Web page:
The US Justice Department accused Guo Wengui and still-at-large British co-conspirator Je Kin Ming of stealing funds from participants in an investment scheme so they could buy luxuries, including a yacht, a 50,000 square foot (4,645 square meter) mansion and a US$3.5 million Ferrari.

US arrests Chinese tycoon who backed Trump advisor Bannon
In this file photo taken on November 20, 2018 fugitive Chinese billionaire Guo Wengui holds a news conference on November 20, 2018 in New York, on the death of tycoon Wang Jian in France on July 3, 2018. — AFP pic

Hours after his 6:00am arrest at his Manhattan penthouse apartment overlooking Central Park, a fire broke out in his building, raising suspicions the two could be linked.

Those supporters were encouraged to donate to, or invest in, Guo-controlled non-profits and businesses, including GTV Media group, of which Bannon was a director.

That activity spread into other avenues to raise hundreds of millions of dollars, including a luxury club, the Himalaya Exchange cryptocurrency issuer, and the Himalaya Farm Alliance, which promised investors discounted shares of GTV.

But the Justice Department said Guo and Je diverted funds for their own use, including for Guo’s New Jersey estate and yacht, a custom-built Bugatti sports car, and two mattresses that cost US$36,000 each.

In 2021, US financial authorities called GTV’s investment solicitation an illegal public offering and forced Guo to repay investors nearly US$500 million and pay nearly US$40 million in fines.

Since then, in successive actions, authorities have seized around US$634 million in funds raised by Guo and Je, and on Wednesday charged the two with multiple counts of securities fraud, wire fraud, money laundering and obstruction.

“Fraudulent investment scams make victims out of innocent people, ultimately harming the public’s confidence in the integrity of financial systems,” said FBI Assistant Director Michael Driscoll.

Fled crackdown on billionaires

Guo arrived in the United States in 2015 after fleeing a crackdown on China’s racy billionaires and corrupt officials by Xi’s administration.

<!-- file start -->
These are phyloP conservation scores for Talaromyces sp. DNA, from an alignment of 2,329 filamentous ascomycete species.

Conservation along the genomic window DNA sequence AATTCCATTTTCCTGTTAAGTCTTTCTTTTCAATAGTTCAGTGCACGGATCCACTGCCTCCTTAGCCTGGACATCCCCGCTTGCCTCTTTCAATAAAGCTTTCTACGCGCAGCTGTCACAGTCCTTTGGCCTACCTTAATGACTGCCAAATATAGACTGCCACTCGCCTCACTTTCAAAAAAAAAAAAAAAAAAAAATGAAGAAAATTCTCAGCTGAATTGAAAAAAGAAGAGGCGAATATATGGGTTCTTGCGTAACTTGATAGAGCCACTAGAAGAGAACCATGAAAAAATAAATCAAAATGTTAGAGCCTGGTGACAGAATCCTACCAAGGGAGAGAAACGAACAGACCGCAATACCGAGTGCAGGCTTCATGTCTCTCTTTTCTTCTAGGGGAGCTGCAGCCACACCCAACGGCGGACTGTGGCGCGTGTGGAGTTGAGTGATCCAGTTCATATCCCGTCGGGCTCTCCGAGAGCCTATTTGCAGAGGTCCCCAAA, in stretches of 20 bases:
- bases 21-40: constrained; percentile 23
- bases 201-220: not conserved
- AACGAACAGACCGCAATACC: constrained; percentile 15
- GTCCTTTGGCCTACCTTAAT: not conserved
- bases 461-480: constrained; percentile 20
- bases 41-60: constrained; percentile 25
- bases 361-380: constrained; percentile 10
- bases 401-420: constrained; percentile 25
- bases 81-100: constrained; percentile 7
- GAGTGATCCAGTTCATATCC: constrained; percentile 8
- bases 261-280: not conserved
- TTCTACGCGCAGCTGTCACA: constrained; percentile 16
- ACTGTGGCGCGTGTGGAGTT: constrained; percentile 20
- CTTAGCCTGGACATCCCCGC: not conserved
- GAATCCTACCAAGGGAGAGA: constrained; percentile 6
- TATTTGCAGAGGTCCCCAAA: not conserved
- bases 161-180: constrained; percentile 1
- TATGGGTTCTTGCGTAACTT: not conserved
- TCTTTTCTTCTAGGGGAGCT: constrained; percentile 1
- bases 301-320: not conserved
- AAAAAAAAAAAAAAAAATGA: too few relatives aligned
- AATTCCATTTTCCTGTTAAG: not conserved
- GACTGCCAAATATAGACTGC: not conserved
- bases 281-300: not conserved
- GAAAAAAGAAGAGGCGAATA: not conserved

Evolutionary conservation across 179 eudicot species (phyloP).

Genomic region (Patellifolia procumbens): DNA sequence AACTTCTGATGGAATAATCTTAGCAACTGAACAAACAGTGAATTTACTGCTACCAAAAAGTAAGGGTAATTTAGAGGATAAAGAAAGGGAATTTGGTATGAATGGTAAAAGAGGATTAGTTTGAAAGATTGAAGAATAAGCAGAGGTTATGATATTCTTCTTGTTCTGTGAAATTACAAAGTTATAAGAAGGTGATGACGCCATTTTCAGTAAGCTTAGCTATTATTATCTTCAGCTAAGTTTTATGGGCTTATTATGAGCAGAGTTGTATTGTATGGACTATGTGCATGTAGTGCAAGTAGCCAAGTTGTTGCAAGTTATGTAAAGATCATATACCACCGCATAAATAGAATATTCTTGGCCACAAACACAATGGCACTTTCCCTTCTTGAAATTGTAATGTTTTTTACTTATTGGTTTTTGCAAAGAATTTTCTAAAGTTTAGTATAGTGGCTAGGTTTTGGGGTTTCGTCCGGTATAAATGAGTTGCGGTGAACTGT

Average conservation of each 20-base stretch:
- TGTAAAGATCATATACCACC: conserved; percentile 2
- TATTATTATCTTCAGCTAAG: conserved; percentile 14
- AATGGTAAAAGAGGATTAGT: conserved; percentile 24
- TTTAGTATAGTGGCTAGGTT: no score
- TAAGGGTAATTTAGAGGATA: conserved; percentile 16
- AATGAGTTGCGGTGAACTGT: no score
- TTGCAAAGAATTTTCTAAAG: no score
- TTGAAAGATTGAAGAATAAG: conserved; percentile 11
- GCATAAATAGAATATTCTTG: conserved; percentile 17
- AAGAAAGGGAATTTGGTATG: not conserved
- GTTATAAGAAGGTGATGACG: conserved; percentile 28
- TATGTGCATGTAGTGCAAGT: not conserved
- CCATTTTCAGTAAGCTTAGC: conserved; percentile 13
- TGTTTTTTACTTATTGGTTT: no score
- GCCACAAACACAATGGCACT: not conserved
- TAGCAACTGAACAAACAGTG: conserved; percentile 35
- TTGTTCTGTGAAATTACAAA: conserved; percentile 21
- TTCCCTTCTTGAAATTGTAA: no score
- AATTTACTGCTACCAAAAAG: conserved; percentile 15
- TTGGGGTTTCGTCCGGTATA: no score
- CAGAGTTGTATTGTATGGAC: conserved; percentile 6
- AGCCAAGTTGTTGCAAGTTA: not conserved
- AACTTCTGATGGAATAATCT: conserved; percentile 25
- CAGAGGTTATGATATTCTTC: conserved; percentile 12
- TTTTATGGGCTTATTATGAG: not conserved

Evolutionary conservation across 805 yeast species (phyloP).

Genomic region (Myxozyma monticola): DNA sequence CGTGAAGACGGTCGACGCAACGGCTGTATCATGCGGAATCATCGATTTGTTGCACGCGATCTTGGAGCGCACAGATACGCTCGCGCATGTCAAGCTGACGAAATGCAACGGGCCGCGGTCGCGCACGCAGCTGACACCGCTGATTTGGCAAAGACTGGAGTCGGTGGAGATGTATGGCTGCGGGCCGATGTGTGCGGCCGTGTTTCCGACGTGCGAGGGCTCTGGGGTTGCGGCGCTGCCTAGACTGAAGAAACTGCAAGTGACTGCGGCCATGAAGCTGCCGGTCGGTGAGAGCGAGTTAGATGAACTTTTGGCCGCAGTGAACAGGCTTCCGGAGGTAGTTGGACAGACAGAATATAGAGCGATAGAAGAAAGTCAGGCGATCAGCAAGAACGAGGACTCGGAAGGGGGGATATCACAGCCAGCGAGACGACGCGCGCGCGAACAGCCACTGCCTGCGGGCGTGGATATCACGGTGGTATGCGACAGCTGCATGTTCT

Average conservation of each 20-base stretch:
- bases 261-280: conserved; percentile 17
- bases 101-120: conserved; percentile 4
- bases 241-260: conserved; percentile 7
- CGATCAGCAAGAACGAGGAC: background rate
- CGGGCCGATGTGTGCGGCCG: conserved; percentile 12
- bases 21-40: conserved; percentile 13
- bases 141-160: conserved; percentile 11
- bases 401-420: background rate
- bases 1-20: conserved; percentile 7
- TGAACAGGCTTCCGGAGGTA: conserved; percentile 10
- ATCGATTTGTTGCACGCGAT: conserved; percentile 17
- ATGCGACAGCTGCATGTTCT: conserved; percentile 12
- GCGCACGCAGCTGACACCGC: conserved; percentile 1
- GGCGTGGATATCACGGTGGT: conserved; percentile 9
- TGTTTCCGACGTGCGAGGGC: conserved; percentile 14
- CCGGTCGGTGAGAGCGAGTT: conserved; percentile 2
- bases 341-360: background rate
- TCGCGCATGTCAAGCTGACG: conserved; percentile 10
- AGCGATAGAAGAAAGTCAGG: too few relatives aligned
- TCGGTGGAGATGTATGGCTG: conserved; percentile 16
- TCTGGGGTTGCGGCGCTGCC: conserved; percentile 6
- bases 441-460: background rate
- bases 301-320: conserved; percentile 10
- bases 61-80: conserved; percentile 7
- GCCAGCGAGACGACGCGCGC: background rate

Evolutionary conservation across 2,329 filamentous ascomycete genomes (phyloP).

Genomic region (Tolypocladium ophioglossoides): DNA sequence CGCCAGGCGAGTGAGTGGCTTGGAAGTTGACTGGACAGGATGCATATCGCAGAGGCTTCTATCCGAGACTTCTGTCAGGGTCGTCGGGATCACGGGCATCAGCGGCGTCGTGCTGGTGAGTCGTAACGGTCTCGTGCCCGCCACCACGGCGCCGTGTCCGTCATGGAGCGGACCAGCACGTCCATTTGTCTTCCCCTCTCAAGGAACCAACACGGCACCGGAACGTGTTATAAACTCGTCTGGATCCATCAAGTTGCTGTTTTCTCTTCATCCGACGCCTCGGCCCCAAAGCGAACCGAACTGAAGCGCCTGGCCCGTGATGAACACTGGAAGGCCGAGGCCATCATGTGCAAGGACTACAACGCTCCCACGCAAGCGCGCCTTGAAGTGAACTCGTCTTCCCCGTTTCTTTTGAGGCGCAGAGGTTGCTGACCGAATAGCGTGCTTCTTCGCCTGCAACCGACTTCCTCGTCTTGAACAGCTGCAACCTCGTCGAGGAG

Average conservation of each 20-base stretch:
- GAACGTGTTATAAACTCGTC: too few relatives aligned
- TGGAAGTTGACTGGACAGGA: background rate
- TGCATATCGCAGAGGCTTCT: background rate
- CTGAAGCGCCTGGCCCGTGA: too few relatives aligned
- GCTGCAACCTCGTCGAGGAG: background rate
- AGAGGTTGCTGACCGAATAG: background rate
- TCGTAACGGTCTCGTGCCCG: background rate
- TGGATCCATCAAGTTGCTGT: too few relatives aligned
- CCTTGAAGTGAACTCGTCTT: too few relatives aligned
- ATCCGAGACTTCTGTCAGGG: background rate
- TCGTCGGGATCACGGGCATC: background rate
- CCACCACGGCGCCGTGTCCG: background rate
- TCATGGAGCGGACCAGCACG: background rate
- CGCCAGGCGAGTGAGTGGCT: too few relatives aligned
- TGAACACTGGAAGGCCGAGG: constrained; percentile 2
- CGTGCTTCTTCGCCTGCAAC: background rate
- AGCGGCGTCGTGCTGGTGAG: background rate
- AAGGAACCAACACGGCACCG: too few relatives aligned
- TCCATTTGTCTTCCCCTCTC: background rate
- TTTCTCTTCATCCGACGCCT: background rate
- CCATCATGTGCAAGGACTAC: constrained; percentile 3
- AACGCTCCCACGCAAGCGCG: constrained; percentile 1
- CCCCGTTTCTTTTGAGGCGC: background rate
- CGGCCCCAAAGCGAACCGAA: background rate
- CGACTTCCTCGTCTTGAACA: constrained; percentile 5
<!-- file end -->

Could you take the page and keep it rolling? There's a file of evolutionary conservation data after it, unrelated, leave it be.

He was accused of paying hefty bribes to a powerful state intelligence and security chief.

But he claimed he was the victim of a business dispute with a former top Communist Party official.

Later he claimed to have details of business dealings by Wang Qishan, Beijing’s all-powerful anti-corruption czar and later China’s vice president.

He made a splashy arrival in the United States, buying a US$67.5 million Manhattan penthouse and promoting himself as persecuted by the Chinese government, applying for political asylum.

In 2017 at Beijing’s request Interpol issued a red notice — a non-binding warrant — seeking Guo’s arrest and extradition.

It sent security services officials to New York to pressure him to return. And it recruited sympathetic US businessmen with ties to Trump to persuade him to deport Guo.

Alliance with Bannon

But Trump’s Washington didn’t take action, and in late 2017 Bannon, having left his White House job, began working with the Chinese tycoon.

Together they built heavily political media operations including Guo’s broadcasts to China and Bannon’s “War Room” podcast, which remains strongly pro-Trump and anti-China.

Bannon was meanwhile reportedly paid a million dollars as a consultant by Guo, whom he promoted on his podcast.

In early 2020 they formed a lobby group opposed to the Chinese Community Party, called the New Federal State of China.

When Trump lost his 2020 reelection bid, the two combined to support the unfounded claim that massive voter fraud caused his defeat.

By then both were under federal investigation.

In 2020 Bannon was arrested for defrauding donors while he was aboard Guo’s US$35 million, 150-foot yacht anchored off Connecticut.

One year later Guo’s use of his network of non-profits and investment schemes to raise hundreds of millions ran into trouble when they were forced to settle allegations of fraud from the US Securities and Exchange Commission for US$539 million.

In 2022 Guo violated a court order and moved his yacht out of the United States to avoid it being seized.

When a judge ordered him to pay a US$134 million fine for doing so, he filed for bankruptcy to protect his assets.